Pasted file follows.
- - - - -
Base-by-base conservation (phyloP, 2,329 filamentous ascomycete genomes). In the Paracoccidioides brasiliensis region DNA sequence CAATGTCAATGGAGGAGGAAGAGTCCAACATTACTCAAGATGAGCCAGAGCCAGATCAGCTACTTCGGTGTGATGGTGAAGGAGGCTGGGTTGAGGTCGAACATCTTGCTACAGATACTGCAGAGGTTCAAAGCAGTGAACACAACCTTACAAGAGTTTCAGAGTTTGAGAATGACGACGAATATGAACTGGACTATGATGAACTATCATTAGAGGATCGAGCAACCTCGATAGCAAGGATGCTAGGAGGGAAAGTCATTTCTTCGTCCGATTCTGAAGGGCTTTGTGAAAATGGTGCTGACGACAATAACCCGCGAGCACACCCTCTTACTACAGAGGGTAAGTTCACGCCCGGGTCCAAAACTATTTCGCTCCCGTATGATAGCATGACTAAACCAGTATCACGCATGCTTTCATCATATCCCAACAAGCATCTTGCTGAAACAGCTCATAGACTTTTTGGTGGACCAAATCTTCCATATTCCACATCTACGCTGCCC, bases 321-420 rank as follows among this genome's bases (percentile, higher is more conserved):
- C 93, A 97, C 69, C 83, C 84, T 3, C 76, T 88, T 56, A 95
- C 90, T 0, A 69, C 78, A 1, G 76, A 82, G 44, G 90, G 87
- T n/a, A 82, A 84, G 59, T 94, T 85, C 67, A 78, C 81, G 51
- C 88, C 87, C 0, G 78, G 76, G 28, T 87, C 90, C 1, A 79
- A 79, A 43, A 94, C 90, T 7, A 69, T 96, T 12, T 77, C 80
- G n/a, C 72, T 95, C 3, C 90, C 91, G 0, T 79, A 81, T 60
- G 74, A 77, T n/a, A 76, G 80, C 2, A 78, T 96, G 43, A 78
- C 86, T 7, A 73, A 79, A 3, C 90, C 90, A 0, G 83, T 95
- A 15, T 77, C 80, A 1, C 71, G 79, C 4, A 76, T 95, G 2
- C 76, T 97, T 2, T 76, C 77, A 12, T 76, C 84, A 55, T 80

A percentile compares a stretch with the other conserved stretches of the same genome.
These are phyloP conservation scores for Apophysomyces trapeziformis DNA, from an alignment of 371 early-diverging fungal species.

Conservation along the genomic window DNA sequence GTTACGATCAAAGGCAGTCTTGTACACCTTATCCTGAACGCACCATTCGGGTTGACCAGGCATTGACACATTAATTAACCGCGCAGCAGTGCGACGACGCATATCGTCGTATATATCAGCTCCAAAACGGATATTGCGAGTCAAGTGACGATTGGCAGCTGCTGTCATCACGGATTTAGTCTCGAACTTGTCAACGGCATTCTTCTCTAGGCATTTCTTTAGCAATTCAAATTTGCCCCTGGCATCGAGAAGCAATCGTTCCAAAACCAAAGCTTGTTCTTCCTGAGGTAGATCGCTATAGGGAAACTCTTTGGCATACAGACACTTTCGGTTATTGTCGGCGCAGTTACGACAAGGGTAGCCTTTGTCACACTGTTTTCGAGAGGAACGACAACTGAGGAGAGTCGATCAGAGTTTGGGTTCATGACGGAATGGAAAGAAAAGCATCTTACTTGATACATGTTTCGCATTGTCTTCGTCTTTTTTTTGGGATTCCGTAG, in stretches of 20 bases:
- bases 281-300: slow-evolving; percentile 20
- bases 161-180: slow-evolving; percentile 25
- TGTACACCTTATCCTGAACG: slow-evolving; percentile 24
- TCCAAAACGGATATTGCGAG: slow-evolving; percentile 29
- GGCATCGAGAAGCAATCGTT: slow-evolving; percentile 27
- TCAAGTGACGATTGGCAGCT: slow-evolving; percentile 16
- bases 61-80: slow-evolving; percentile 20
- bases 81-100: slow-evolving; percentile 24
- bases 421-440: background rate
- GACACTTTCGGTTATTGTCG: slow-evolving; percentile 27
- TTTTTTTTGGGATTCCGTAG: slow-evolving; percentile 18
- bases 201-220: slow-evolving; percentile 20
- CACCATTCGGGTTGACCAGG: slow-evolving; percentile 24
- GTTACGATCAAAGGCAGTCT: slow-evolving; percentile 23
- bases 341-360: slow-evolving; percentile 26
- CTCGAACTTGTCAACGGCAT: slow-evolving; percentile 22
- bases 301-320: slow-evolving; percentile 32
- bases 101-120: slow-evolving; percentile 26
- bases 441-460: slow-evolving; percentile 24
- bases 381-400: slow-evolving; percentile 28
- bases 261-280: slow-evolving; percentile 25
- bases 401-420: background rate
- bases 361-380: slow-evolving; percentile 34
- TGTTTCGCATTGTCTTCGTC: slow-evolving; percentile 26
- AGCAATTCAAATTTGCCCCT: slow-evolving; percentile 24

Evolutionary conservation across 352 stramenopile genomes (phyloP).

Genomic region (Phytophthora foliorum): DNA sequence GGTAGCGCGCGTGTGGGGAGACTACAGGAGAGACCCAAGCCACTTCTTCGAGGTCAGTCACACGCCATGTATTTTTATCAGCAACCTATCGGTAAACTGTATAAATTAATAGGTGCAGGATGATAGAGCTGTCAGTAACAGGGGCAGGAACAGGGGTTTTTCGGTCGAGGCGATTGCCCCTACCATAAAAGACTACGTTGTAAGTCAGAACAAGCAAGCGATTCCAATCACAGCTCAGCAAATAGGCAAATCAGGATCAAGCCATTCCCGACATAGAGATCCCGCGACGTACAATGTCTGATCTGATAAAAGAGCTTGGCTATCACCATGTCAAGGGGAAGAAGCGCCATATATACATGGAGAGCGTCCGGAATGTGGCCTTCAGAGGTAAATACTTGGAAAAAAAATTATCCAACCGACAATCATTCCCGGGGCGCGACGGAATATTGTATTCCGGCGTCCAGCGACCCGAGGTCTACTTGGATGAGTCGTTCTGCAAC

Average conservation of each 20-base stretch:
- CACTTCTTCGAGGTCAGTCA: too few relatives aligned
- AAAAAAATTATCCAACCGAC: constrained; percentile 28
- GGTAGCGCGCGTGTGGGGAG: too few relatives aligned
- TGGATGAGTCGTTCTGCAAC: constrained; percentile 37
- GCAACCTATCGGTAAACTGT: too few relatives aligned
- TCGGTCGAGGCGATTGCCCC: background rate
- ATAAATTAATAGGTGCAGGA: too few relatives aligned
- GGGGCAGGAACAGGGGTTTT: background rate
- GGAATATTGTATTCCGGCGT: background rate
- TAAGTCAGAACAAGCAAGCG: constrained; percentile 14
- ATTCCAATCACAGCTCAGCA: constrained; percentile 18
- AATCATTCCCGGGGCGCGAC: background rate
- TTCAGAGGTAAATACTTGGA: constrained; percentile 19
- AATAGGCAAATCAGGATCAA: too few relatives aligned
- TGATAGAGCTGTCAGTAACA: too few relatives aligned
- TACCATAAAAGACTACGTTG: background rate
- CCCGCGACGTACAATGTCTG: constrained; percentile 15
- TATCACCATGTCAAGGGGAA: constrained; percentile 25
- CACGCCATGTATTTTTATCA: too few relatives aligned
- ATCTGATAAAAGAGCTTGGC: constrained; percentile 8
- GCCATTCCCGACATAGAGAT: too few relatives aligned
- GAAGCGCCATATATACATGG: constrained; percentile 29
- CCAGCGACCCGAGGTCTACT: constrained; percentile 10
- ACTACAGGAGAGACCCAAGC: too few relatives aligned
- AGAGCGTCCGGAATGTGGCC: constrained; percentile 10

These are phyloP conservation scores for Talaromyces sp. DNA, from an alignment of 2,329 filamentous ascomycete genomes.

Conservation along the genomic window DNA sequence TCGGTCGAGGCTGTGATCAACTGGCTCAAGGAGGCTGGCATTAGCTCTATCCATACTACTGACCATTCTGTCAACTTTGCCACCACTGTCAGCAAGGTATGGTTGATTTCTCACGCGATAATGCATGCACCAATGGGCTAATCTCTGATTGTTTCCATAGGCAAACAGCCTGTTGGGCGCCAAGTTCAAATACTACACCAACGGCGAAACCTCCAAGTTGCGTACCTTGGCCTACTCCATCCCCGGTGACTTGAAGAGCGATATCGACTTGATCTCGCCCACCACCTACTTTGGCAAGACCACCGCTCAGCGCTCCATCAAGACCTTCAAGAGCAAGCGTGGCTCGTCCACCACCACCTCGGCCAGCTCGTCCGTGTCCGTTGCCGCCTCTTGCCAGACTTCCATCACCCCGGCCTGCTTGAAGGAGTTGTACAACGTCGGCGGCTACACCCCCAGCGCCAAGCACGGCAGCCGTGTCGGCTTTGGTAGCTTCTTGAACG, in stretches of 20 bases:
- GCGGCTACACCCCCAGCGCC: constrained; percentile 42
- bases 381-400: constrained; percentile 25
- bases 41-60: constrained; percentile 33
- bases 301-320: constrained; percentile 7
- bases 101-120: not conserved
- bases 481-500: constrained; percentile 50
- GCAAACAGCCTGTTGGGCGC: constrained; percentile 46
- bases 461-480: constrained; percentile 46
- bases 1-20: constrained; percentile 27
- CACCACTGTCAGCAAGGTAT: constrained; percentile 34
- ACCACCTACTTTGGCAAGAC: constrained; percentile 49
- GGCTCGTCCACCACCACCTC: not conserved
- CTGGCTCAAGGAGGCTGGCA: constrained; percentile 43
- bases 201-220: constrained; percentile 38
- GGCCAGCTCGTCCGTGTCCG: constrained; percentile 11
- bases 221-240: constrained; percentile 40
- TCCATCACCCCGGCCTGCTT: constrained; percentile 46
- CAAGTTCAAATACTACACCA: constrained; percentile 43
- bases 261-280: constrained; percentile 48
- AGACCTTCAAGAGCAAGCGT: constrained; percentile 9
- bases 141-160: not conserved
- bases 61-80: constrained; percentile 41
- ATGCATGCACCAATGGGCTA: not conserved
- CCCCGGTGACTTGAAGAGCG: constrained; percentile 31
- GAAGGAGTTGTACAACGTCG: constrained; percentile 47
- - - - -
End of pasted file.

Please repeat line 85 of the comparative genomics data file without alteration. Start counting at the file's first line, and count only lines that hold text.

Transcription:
- bases 221-240: constrained; percentile 40